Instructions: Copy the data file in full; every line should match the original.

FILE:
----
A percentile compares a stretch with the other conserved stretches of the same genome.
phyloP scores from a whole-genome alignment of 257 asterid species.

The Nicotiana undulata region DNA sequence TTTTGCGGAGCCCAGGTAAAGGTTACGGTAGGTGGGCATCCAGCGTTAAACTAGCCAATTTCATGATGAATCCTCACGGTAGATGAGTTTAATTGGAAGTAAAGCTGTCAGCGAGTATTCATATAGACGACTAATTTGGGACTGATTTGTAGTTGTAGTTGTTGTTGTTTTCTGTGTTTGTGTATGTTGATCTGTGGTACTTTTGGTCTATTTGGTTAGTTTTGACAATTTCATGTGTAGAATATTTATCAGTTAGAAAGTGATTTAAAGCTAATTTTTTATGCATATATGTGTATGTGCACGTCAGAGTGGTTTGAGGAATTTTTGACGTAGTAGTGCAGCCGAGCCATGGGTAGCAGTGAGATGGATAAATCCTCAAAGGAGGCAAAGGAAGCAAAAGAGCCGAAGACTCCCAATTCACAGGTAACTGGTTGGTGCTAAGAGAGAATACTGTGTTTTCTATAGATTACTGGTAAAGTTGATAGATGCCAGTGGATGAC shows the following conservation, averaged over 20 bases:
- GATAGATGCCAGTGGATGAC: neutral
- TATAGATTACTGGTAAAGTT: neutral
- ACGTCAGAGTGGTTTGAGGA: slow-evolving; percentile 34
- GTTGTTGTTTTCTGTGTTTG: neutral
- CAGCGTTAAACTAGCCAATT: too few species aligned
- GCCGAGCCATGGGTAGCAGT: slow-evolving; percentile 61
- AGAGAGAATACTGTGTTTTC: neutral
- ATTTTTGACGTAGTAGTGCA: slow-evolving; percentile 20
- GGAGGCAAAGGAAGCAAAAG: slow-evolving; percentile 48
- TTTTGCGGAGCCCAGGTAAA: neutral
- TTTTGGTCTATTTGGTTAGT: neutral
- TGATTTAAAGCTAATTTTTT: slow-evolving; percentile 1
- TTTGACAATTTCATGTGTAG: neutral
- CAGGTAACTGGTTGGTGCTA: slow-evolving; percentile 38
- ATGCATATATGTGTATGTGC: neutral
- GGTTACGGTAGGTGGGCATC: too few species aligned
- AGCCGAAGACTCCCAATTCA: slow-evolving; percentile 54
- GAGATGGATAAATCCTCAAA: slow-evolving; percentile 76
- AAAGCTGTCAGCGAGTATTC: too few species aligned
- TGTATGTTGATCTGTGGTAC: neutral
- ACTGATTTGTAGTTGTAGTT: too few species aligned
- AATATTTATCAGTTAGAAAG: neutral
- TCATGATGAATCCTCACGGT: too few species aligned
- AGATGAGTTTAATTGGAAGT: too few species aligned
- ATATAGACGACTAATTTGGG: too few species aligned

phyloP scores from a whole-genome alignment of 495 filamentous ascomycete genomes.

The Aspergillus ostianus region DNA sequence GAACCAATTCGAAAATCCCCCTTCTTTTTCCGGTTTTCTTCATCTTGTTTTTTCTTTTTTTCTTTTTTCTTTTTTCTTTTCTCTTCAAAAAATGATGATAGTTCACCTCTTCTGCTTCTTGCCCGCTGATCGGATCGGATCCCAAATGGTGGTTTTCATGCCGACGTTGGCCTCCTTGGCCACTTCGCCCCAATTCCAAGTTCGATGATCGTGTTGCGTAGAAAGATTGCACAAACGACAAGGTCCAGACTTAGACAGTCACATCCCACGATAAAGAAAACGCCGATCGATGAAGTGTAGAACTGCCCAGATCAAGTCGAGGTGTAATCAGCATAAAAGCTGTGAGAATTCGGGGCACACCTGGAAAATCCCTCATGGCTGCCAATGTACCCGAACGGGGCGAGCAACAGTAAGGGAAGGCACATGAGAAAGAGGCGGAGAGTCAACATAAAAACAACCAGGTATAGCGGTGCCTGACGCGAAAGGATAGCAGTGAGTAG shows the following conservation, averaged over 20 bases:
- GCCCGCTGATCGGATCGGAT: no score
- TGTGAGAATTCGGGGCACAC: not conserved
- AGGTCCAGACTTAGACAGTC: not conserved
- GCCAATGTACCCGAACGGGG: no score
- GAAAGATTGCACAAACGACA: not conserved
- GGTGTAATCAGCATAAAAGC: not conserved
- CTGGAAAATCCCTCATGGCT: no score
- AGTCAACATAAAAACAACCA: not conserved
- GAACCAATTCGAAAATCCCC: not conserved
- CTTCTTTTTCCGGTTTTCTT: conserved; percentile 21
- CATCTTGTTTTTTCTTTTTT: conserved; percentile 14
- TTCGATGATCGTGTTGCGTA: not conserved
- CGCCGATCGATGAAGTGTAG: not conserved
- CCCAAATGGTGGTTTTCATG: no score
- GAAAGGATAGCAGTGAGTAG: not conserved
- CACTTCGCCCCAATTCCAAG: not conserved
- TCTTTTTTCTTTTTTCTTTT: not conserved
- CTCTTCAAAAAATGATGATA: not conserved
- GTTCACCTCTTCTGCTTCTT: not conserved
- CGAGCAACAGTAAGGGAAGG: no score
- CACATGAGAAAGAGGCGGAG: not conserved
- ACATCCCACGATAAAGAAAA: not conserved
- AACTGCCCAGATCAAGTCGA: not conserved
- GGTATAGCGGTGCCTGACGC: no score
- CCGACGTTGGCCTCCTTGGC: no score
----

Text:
A percentile compares a stretch with the other conserved stretches of the same genome.
phyloP scores from a whole-genome alignment of 257 asterid species.

The Nicotiana undulata region DNA sequence TTTTGCGGAGCCCAGGTAAAGGTTACGGTAGGTGGGCATCCAGCGTTAAACTAGCCAATTTCATGATGAATCCTCACGGTAGATGAGTTTAATTGGAAGTAAAGCTGTCAGCGAGTATTCATATAGACGACTAATTTGGGACTGATTTGTAGTTGTAGTTGTTGTTGTTTTCTGTGTTTGTGTATGTTGATCTGTGGTACTTTTGGTCTATTTGGTTAGTTTTGACAATTTCATGTGTAGAATATTTATCAGTTAGAAAGTGATTTAAAGCTAATTTTTTATGCATATATGTGTATGTGCACGTCAGAGTGGTTTGAGGAATTTTTGACGTAGTAGTGCAGCCGAGCCATGGGTAGCAGTGAGATGGATAAATCCTCAAAGGAGGCAAAGGAAGCAAAAGAGCCGAAGACTCCCAATTCACAGGTAACTGGTTGGTGCTAAGAGAGAATACTGTGTTTTCTATAGATTACTGGTAAAGTTGATAGATGCCAGTGGATGAC shows the following conservation, averaged over 20 bases:
- GATAGATGCCAGTGGATGAC: neutral
- TATAGATTACTGGTAAAGTT: neutral
- ACGTCAGAGTGGTTTGAGGA: slow-evolving; percentile 34
- GTTGTTGTTTTCTGTGTTTG: neutral
- CAGCGTTAAACTAGCCAATT: too few species aligned
- GCCGAGCCATGGGTAGCAGT: slow-evolving; percentile 61
- AGAGAGAATACTGTGTTTTC: neutral
- ATTTTTGACGTAGTAGTGCA: slow-evolving; percentile 20
- GGAGGCAAAGGAAGCAAAAG: slow-evolving; percentile 48
- TTTTGCGGAGCCCAGGTAAA: neutral
- TTTTGGTCTATTTGGTTAGT: neutral
- TGATTTAAAGCTAATTTTTT: slow-evolving; percentile 1
- TTTGACAATTTCATGTGTAG: neutral
- CAGGTAACTGGTTGGTGCTA: slow-evolving; percentile 38
- ATGCATATATGTGTATGTGC: neutral
- GGTTACGGTAGGTGGGCATC: too few species aligned
- AGCCGAAGACTCCCAATTCA: slow-evolving; percentile 54
- GAGATGGATAAATCCTCAAA: slow-evolving; percentile 76
- AAAGCTGTCAGCGAGTATTC: too few species aligned
- TGTATGTTGATCTGTGGTAC: neutral
- ACTGATTTGTAGTTGTAGTT: too few species aligned
- AATATTTATCAGTTAGAAAG: neutral
- TCATGATGAATCCTCACGGT: too few species aligned
- AGATGAGTTTAATTGGAAGT: too few species aligned
- ATATAGACGACTAATTTGGG: too few species aligned

phyloP scores from a whole-genome alignment of 495 filamentous ascomycete genomes.

The Aspergillus ostianus region DNA sequence GAACCAATTCGAAAATCCCCCTTCTTTTTCCGGTTTTCTTCATCTTGTTTTTTCTTTTTTTCTTTTTTCTTTTTTCTTTTCTCTTCAAAAAATGATGATAGTTCACCTCTTCTGCTTCTTGCCCGCTGATCGGATCGGATCCCAAATGGTGGTTTTCATGCCGACGTTGGCCTCCTTGGCCACTTCGCCCCAATTCCAAGTTCGATGATCGTGTTGCGTAGAAAGATTGCACAAACGACAAGGTCCAGACTTAGACAGTCACATCCCACGATAAAGAAAACGCCGATCGATGAAGTGTAGAACTGCCCAGATCAAGTCGAGGTGTAATCAGCATAAAAGCTGTGAGAATTCGGGGCACACCTGGAAAATCCCTCATGGCTGCCAATGTACCCGAACGGGGCGAGCAACAGTAAGGGAAGGCACATGAGAAAGAGGCGGAGAGTCAACATAAAAACAACCAGGTATAGCGGTGCCTGACGCGAAAGGATAGCAGTGAGTAG shows the following conservation, averaged over 20 bases:
- GCCCGCTGATCGGATCGGAT: no score
- TGTGAGAATTCGGGGCACAC: not conserved
- AGGTCCAGACTTAGACAGTC: not conserved
- GCCAATGTACCCGAACGGGG: no score
- GAAAGATTGCACAAACGACA: not conserved
- GGTGTAATCAGCATAAAAGC: not conserved
- CTGGAAAATCCCTCATGGCT: no score
- AGTCAACATAAAAACAACCA: not conserved
- GAACCAATTCGAAAATCCCC: not conserved
- CTTCTTTTTCCGGTTTTCTT: conserved; percentile 21
- CATCTTGTTTTTTCTTTTTT: conserved; percentile 14
- TTCGATGATCGTGTTGCGTA: not conserved
- CGCCGATCGATGAAGTGTAG: not conserved
- CCCAAATGGTGGTTTTCATG: no score
- GAAAGGATAGCAGTGAGTAG: not conserved
- CACTTCGCCCCAATTCCAAG: not conserved
- TCTTTTTTCTTTTTTCTTTT: not conserved
- CTCTTCAAAAAATGATGATA: not conserved
- GTTCACCTCTTCTGCTTCTT: not conserved
- CGAGCAACAGTAAGGGAAGG: no score
- CACATGAGAAAGAGGCGGAG: not conserved
- ACATCCCACGATAAAGAAAA: not conserved
- AACTGCCCAGATCAAGTCGA: not conserved
- GGTATAGCGGTGCCTGACGC: no score
- CCGACGTTGGCCTCCTTGGC: no score